Dylan zealots have had plenty to rejoice over lately. The iconic singer hit 75 on May 24, and he’s still going strong; starting with a Tanglewood performance this Saturday, Dylan will be performing at Foxwoods on Sunday, soon to be followed with shows in Boston (Blue Hills Bank Pavilion, July 14), Portland, Maine (Thompson’s Point, July 16), and Gilford, N.H. (Bank of New Hampshire Pavilion, July 17).
In anticipation, no doubt there will be much demand for the regularly lionized works: songs such as “Like a Rolling Stone” and “Blowin in the Wind,” and albums including “Blonde on Blonde,” “The Freewheelin’ Bob Dylan,” and “The Basement Tapes.” But what about those discographical back-corridor nuggets that haven’t garnered as much attention? With someone like Dylan, the stuff that isn’t played often, but should be, can tell a tale to match or even surpass the official canon. In that spirit, here are 10 wonders you might not know, but should.
“Mixed-Up Confusion” (1961)
Dylan’s first single was — dig this — an electric affair: a kind of proto-“Subterranean Homesick Blues.” Even proto-rap, if you really want to tweak musical historians. It’s a reminder of how long Dylan has been at it, since this came out the year Roger Maris blasted 61 home runs. For everyone who thinks Dylan set out to be a folkie, know that he was way more Buddy Holly than Woody Guthrie at the start.
“Love Songs for America” (1974)
If all you know of Dylan’s second tour with the Band is the double live album “Before the Flood,” you’re going to want to find this bootleg of their January 14 Boston Garden gig. The official product had the keyboards way too high in the mix, canceling out some of the R&B propulsion that’s fully in evidence here. The old barn on Causeway Street was among the most intimate of basketball gyms, and what a manner of sock hop this proves.
“Tomorrow Is a Long Time” (1963)
Elvis Presley recorded a stunning cover of this ace Dylan composition, which manages to at once look forward and back — a thing of his. Dylan initially tucked away a 1963 live version on his second greatest hits album — never mind it wasn’t a hit, Dylan was redefining the notion of that term.
“It’s All Over Now” (from “Don’t Look Back,” 1967)
D.A. Pennebaker’s released Dylan film (his follow-up, “Eat the Document,” still sits in the vaults) documents the singer on tour in England in spring ’65, utilizing the same low angles of Richard Lester’s Beatles romp, “A Hard Day’s Night.” A sequence in which Dylan hangs with Donovan, congratulating the latter on the song he just played, is both touching and heartbreaking. Dylan is coaxed into playing one of his own, which happened to be this new one. If ever a man looks like he knew he couldn’t compete, it was the future singer of “Mellow Yellow.”
“World Gone Wrong” (1993)
Having temporarily mislaid his songwriting mojo, Dylan recorded two albums of covers: 1992’s “Good As I Been to You” and this set of bluesier material. If Dylan had been a Delta man, this is how he would have sounded out in the sticks with the likes of Charlie Patton and Son House. On parts of Blind Willie McTell’s “Broke Down Engine” he uses his acoustic guitar as a drum, an effect that comes off like it’s restarting a heart.
“Blood on the Tapes” (1974)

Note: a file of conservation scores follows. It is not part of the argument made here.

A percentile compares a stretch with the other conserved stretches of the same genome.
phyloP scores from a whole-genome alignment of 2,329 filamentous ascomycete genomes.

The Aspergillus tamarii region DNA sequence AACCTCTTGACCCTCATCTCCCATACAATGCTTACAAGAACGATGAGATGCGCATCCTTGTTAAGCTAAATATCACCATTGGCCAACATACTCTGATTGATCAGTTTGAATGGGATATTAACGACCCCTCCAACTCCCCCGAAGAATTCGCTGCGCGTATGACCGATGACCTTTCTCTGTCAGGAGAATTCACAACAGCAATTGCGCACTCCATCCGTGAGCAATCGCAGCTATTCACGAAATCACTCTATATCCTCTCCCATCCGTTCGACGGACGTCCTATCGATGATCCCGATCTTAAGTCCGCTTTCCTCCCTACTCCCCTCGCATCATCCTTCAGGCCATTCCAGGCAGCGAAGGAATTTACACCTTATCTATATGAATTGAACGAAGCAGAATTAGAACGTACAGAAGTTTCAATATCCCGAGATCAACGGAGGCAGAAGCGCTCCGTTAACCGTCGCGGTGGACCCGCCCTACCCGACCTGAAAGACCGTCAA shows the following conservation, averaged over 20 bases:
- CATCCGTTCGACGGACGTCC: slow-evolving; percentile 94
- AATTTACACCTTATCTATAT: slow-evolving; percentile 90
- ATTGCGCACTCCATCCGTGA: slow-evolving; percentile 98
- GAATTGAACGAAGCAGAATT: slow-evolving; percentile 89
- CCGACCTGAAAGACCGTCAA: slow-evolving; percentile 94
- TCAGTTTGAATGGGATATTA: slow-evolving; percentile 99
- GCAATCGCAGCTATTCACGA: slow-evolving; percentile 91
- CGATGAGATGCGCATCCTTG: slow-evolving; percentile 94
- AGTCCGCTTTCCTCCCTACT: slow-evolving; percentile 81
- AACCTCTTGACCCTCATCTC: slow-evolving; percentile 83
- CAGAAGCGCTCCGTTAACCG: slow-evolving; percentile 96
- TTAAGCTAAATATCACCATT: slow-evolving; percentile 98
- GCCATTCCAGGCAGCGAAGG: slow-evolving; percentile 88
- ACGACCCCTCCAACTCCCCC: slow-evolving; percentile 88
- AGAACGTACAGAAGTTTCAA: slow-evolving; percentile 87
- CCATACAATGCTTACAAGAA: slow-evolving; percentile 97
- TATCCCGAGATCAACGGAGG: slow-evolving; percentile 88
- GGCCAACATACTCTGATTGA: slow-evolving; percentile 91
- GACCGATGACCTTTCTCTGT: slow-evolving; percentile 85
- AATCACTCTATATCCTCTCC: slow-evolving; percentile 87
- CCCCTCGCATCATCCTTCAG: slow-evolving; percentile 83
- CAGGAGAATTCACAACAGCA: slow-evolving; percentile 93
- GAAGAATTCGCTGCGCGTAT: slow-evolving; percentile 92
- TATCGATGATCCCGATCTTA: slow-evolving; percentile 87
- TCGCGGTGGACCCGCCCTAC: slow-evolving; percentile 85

Before there was “Blood on the Tracks” — a record so encased in the pain of broken love that Dylan professed horror anyone might like it — there were the NYC sessions for it that Dylan scrapped. If anything, the pain cuts deeper. He’s not thinking about tunes; he’s wondering how to carry on. Dylan isn’t concerned with niceties, and on this unauthorized release you can hear his jacket buttons scrape against his guitar. Formalities count little to the bereft.
“Genuine Supper Club Soundboards” (1993)
The idea of Dylan singing for his supper is a pleasing one, wandering minstrel that he is in many ways. The excellent NYC shows documented on this bootleg number among the best he ever gave. . . which is to say among the best shows of the last half century. An official release is inevitable.
“A Nightly Ritual — Genuine Live 1966”
Dylan’s ’66 world tour might be the finest anyone’s done, and you likely know the famed Manchester Free Trade Hall show in which a heckler calls the singer a Judas, causing Dylan to, well, let’s say go off. It’s rock theater with the intensity of a hockey game. The best concert of the decade? Maybe — and the lesser-known Liverpool performance on this bootleg is a fit rival.
“In Concert — Brandeis University 1963”
Official product, and what product it is: perfect fidelity, and a reminder, if you need one, that Dylan was often hilarious when he was younger. Enough so that he couldn’t help but crack himself up. He hasn’t figured everything out yet — at times he sounds like he wants to be Jimmie Rodgers — but “it’s getting there,” as he would later sing.
“She’s Your Lover Now” (takes 1-15) (1966)
You need the big, pricey 18-disc expanded version of “The Cutting Edge” to hear all of this. Dylan was at his absolute apogee on these sessions, and this cut was to him as “Strawberry Fields Forever” was to John Lennon. You can’t get more Dylan-y, and you also can’t find studio material that sounds more like rock ’n’ roll chamber music. There’s no harpsichord, but throughout the music can be stunningly Bachian.
BOB DYLAN WITH MAVIS STAPLES
At Koussevitzky Music Shed, Tanglewood, Lenox, July 2 at 7 p.m. Tickets: $37.50-$149.50. 888-266-1200, www.bso.org. At Blue Hills Bank Pavilion, July 14 at 7:30 p.m. Tickets: $39.50-$129.50. Blue Hills Bank Pavilion. 800-745-3000, www.livenation.com